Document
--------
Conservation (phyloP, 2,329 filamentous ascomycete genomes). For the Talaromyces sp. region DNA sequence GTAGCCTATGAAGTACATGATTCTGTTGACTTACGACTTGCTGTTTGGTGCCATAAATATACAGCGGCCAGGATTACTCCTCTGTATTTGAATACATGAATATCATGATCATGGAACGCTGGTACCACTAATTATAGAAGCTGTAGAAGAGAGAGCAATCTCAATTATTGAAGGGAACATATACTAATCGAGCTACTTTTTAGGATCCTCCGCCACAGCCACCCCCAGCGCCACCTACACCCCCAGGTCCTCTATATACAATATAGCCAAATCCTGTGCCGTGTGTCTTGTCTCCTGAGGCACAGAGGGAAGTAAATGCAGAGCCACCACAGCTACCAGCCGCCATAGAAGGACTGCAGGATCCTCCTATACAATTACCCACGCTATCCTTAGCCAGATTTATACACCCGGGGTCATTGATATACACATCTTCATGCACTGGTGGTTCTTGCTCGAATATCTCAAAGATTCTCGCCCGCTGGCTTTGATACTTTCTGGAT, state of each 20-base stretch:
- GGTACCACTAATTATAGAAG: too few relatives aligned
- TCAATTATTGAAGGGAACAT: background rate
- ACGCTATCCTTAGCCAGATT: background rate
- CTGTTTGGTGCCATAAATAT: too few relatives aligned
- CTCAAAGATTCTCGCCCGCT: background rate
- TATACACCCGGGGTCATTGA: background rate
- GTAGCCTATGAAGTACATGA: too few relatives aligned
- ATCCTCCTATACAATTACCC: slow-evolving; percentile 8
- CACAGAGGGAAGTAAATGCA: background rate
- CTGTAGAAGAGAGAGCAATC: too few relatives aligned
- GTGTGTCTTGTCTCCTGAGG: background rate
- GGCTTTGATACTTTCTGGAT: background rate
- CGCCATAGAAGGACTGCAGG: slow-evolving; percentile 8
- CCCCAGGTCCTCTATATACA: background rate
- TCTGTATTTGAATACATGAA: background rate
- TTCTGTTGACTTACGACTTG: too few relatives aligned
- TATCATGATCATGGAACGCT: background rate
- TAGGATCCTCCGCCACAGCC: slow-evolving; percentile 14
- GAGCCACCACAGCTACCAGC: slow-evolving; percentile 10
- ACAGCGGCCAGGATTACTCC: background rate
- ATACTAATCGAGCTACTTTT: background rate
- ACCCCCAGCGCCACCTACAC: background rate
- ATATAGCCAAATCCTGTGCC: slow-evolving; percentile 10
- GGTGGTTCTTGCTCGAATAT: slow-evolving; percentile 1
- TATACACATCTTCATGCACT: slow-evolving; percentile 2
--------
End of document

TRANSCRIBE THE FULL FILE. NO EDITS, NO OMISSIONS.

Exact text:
Conservation (phyloP, 2,329 filamentous ascomycete genomes). For the Talaromyces sp. region DNA sequence GTAGCCTATGAAGTACATGATTCTGTTGACTTACGACTTGCTGTTTGGTGCCATAAATATACAGCGGCCAGGATTACTCCTCTGTATTTGAATACATGAATATCATGATCATGGAACGCTGGTACCACTAATTATAGAAGCTGTAGAAGAGAGAGCAATCTCAATTATTGAAGGGAACATATACTAATCGAGCTACTTTTTAGGATCCTCCGCCACAGCCACCCCCAGCGCCACCTACACCCCCAGGTCCTCTATATACAATATAGCCAAATCCTGTGCCGTGTGTCTTGTCTCCTGAGGCACAGAGGGAAGTAAATGCAGAGCCACCACAGCTACCAGCCGCCATAGAAGGACTGCAGGATCCTCCTATACAATTACCCACGCTATCCTTAGCCAGATTTATACACCCGGGGTCATTGATATACACATCTTCATGCACTGGTGGTTCTTGCTCGAATATCTCAAAGATTCTCGCCCGCTGGCTTTGATACTTTCTGGAT, state of each 20-base stretch:
- GGTACCACTAATTATAGAAG: too few relatives aligned
- TCAATTATTGAAGGGAACAT: background rate
- ACGCTATCCTTAGCCAGATT: background rate
- CTGTTTGGTGCCATAAATAT: too few relatives aligned
- CTCAAAGATTCTCGCCCGCT: background rate
- TATACACCCGGGGTCATTGA: background rate
- GTAGCCTATGAAGTACATGA: too few relatives aligned
- ATCCTCCTATACAATTACCC: slow-evolving; percentile 8
- CACAGAGGGAAGTAAATGCA: background rate
- CTGTAGAAGAGAGAGCAATC: too few relatives aligned
- GTGTGTCTTGTCTCCTGAGG: background rate
- GGCTTTGATACTTTCTGGAT: background rate
- CGCCATAGAAGGACTGCAGG: slow-evolving; percentile 8
- CCCCAGGTCCTCTATATACA: background rate
- TCTGTATTTGAATACATGAA: background rate
- TTCTGTTGACTTACGACTTG: too few relatives aligned
- TATCATGATCATGGAACGCT: background rate
- TAGGATCCTCCGCCACAGCC: slow-evolving; percentile 14
- GAGCCACCACAGCTACCAGC: slow-evolving; percentile 10
- ACAGCGGCCAGGATTACTCC: background rate
- ATACTAATCGAGCTACTTTT: background rate
- ACCCCCAGCGCCACCTACAC: background rate
- ATATAGCCAAATCCTGTGCC: slow-evolving; percentile 10
- GGTGGTTCTTGCTCGAATAT: slow-evolving; percentile 1
- TATACACATCTTCATGCACT: slow-evolving; percentile 2